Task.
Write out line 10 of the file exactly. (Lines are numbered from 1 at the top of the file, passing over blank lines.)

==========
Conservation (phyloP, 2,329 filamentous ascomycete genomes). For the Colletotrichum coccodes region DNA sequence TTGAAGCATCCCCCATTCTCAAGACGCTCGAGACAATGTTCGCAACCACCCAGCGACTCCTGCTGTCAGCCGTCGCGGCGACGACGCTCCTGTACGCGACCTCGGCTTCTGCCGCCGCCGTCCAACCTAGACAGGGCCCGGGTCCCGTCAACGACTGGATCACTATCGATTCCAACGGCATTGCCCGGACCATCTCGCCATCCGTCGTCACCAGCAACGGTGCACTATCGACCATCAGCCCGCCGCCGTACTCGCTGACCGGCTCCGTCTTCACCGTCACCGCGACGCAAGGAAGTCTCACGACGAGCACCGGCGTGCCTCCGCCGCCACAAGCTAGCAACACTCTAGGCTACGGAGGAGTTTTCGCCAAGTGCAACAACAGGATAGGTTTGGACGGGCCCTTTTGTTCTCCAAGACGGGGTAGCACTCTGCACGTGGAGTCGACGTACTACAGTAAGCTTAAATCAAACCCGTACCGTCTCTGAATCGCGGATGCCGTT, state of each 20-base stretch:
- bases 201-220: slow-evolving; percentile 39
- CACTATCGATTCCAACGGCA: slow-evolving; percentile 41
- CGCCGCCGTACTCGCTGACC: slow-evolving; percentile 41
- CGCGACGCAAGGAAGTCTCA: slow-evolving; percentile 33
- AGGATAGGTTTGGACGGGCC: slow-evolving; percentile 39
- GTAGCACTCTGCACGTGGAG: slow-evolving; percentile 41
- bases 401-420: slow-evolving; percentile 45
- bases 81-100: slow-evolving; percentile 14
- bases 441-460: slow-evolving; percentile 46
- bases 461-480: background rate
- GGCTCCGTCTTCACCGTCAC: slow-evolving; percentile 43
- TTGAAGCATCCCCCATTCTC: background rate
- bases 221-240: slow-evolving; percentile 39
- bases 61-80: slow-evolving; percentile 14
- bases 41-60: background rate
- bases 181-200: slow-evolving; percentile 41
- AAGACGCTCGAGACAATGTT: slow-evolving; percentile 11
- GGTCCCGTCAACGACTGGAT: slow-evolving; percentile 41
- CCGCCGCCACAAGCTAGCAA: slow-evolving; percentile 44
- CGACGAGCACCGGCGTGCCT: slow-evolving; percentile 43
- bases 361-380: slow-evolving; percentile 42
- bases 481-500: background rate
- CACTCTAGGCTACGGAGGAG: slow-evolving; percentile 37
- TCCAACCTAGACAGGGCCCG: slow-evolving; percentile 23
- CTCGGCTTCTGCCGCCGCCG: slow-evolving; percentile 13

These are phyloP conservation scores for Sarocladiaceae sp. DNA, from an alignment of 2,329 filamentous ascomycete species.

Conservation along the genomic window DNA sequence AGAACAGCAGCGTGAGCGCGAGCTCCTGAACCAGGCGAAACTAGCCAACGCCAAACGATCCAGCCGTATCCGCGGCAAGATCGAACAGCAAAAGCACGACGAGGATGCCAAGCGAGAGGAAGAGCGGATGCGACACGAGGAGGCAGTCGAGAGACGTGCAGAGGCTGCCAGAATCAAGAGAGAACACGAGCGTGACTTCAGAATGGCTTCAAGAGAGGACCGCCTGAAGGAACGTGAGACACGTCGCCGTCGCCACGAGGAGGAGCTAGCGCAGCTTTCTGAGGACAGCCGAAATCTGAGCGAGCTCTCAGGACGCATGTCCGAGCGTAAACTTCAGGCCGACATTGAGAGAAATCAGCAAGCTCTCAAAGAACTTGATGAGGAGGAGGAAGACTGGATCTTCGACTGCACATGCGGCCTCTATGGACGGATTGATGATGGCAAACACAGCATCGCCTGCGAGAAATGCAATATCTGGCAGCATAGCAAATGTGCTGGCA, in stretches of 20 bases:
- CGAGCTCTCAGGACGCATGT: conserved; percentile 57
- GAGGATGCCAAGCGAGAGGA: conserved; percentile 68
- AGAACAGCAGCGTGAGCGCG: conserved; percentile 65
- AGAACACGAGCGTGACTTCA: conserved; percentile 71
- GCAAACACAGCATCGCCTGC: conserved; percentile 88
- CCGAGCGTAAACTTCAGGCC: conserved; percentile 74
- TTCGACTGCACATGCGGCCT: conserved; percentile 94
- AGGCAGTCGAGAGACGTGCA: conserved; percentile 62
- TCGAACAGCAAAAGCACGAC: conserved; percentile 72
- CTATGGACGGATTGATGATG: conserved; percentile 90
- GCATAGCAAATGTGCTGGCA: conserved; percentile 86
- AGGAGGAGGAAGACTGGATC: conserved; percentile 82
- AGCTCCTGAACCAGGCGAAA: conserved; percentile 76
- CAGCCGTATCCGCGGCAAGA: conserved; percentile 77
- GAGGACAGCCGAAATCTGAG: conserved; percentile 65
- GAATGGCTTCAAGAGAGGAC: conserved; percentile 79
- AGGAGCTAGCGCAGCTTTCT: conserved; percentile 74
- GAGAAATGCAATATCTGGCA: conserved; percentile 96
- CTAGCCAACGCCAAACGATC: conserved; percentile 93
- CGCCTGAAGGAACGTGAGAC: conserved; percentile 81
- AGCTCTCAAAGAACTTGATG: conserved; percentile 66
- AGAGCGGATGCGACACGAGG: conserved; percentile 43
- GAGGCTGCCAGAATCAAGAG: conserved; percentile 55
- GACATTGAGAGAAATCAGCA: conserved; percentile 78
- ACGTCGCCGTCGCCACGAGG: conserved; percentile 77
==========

- bases 441-460: slow-evolving; percentile 46